and now leads women’s retreats to Lindisfarne. She reflects on different
stages in her life which have alternated between busyness and space and
i Jonny Wilson has just completed a BA in Contextual Theology, and put his
book learning into practice when he went on his first silent guided retreat
– he tells us how he got on that first time with freshness and humour.
a Ruth Harvey wrote in Editions 1 about her early childhood on Iona. Here
she reflects on aspects of life since – times alone when as ‘an extrovert at
heart … all the synapses in my body yearn for real-time connection with
I am fascinated by the stories told in these pages, all with the simple brief
‘please give a personal account of aloneness’. I love that we have both an
introvert and an extrovert declare themselves! I love the sense of learning over
time, and I love the account of meeting a new friend Jesus on retreat.
What would you write given the same brief as our contributors? I would welcome
your responses to these stories and to the accompanying conversation pack and
will share a selection on our website.
editions • Alonness
I FINALLY UNDERSTOOD IN
MY HEART, IF NOT IN MY
HEAD, THAT I NEEDED TO
ACCEPT MY ALONENESS
The silence of
Jennifer Kavanagh has discovered the difference between loneliness and solitude
About twelve years ago I sold my flat, gave away
many of my belongings, and embarked on a
nomadic life. My conscious aim was to live more
lightly on the earth, to go where I was led. It was
only in hindsight that I realised that at the root of my journey
was a need to move, as the Dutch priest, Henri Nouwen,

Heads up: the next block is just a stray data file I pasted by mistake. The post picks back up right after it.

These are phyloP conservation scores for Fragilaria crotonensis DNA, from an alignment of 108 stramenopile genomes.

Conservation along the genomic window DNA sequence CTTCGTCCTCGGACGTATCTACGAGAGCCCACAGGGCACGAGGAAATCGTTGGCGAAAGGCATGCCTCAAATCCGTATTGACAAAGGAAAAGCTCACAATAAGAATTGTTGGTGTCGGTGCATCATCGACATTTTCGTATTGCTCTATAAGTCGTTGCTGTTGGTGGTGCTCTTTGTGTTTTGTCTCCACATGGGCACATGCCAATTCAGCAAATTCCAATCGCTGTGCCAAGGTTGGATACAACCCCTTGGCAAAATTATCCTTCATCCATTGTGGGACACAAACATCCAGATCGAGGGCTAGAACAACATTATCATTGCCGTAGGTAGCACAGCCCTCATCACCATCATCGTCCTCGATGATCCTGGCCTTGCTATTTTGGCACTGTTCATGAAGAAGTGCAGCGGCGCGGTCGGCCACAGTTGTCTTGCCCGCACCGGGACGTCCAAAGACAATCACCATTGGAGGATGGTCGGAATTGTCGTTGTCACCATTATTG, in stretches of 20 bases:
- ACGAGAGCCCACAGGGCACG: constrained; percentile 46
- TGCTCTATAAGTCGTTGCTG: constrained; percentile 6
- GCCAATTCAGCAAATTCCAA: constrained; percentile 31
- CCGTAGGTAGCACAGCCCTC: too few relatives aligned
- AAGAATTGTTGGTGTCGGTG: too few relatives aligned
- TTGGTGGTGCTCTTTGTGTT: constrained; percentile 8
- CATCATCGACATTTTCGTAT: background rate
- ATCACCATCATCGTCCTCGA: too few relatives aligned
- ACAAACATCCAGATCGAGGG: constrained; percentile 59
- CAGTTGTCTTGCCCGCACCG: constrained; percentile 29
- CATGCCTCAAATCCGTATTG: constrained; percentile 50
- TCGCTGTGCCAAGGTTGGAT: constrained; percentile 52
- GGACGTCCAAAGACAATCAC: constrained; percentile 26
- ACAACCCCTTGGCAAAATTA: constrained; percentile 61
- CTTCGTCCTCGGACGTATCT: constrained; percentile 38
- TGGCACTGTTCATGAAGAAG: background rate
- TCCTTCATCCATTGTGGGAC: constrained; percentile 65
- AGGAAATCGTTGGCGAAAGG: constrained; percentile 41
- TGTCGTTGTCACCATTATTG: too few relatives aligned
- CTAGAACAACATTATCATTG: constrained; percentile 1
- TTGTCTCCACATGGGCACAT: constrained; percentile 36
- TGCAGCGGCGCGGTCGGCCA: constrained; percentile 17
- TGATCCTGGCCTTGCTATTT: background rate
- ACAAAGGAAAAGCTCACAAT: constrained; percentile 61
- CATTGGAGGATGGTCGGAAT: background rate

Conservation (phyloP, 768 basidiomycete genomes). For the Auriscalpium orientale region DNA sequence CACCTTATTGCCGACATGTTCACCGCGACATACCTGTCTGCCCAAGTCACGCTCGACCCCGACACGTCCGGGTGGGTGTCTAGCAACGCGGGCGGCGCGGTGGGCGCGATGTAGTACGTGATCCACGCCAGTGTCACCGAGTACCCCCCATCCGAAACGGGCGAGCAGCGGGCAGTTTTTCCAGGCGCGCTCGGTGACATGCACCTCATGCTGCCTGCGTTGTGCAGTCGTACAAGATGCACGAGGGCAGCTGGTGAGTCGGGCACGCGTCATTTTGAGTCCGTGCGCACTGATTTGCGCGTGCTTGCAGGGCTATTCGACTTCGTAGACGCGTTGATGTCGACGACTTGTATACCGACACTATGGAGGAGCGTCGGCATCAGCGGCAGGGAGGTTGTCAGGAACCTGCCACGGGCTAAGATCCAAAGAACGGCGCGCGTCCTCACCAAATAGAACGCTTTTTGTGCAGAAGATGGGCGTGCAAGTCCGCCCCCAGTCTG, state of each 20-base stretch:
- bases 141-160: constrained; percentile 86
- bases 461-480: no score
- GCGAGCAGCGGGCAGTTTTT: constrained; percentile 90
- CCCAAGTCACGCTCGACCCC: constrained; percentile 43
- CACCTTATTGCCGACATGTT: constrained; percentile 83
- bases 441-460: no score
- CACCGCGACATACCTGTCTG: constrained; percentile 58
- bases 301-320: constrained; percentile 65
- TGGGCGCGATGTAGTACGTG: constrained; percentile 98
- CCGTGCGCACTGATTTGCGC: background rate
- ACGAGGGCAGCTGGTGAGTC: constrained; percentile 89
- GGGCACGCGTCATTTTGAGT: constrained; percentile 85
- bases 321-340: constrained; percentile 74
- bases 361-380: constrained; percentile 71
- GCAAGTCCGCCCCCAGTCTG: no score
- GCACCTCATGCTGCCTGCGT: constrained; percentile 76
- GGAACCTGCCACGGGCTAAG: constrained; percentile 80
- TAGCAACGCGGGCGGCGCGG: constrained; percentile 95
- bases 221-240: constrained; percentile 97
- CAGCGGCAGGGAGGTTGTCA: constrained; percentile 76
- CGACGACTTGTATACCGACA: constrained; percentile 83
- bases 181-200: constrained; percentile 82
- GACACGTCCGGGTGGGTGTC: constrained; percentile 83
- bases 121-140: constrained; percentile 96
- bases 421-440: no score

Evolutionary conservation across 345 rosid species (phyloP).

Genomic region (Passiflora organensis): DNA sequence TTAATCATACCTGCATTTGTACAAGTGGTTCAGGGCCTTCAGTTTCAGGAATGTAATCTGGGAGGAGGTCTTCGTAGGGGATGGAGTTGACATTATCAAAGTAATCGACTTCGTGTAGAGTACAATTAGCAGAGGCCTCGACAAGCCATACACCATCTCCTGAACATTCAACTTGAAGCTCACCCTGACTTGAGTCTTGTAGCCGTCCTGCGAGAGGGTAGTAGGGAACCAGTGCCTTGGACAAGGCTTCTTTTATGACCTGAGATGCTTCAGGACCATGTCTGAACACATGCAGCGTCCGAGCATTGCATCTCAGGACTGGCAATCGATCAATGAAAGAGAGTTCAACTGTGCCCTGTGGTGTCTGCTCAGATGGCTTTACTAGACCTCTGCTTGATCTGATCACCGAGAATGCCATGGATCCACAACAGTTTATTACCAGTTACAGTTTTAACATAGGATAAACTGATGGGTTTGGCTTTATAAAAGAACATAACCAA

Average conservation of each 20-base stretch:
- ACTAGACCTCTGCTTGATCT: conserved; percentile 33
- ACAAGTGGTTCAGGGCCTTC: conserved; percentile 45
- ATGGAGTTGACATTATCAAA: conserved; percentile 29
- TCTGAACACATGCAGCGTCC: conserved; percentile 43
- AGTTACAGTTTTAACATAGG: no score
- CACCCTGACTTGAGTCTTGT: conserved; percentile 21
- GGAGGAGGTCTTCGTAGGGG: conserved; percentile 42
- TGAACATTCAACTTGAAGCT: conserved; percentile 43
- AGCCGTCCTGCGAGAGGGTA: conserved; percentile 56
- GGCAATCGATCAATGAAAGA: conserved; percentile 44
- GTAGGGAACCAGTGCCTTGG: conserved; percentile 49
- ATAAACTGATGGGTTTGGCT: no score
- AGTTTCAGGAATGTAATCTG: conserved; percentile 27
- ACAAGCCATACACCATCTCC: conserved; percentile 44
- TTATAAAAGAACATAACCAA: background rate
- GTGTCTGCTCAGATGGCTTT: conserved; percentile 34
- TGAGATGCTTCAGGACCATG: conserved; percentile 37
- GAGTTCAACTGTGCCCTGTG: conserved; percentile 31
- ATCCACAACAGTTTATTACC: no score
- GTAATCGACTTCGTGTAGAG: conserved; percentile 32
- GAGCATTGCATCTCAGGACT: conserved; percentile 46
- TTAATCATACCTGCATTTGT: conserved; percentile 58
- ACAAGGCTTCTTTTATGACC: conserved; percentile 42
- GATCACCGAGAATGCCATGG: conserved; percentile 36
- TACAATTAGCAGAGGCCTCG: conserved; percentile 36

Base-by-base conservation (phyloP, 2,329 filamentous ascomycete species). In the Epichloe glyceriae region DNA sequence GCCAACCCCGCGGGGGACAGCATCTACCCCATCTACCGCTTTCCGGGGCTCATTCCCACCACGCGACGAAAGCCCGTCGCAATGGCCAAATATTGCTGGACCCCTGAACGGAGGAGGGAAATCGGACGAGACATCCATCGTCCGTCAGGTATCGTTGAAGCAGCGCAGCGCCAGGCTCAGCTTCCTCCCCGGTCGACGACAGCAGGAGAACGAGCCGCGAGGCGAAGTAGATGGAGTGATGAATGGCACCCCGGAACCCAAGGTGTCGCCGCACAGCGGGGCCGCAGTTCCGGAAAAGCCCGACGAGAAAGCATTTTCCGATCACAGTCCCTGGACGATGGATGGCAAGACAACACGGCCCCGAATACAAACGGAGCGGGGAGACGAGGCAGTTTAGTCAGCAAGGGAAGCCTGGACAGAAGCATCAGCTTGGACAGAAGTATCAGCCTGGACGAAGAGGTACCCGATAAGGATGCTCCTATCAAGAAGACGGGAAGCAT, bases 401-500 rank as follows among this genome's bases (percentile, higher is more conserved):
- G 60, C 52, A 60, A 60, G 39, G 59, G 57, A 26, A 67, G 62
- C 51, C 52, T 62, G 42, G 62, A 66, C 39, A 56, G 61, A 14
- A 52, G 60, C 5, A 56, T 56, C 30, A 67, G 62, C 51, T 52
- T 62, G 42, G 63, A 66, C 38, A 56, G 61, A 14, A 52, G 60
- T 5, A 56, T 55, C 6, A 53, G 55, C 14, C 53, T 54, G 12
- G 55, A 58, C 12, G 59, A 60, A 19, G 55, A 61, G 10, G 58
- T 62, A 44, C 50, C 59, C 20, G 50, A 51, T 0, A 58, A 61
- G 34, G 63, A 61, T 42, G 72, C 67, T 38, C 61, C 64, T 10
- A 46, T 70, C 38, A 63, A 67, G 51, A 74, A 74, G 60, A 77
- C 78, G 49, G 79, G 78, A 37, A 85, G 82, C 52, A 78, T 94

puts it 1 , from loneliness to solitude.
My life has been very peopled – with family, friends, and
with partners. After a long marriage, children, and two
six-year relationships, I finally understood in my heart, if
not in my head, that I needed to accept my aloneness - and
learn not only to live alone, but live without the support of
a significant other. A recently reclaimed faith had brought
me to the still worship of the Quakers; I hoped that allowing
myself to be alone with that silence might bring me to a
more contemplative life.
And so I advertised for a “hermitage”. It took me initially to
an attic flat in Stroud, before a couple of months wandering
in the Outer Hebrides, a brief period on a Native American
reservation, and five months in a little wooden house by
the sea in Dorset. Although I struggled to let go of my
attachment, I revelled in the freedom of my new life.
Though I continued to seek for other diversions to fill the
void, I found periods of serenity and short bursts of joy.
Eventually I learned that I had to sit with my yearning and
inaction, to go through a boredom threshold, in order to
emerge with a sense of timelessness.
In the Outer Hebrides, after a walk on a wild South Uist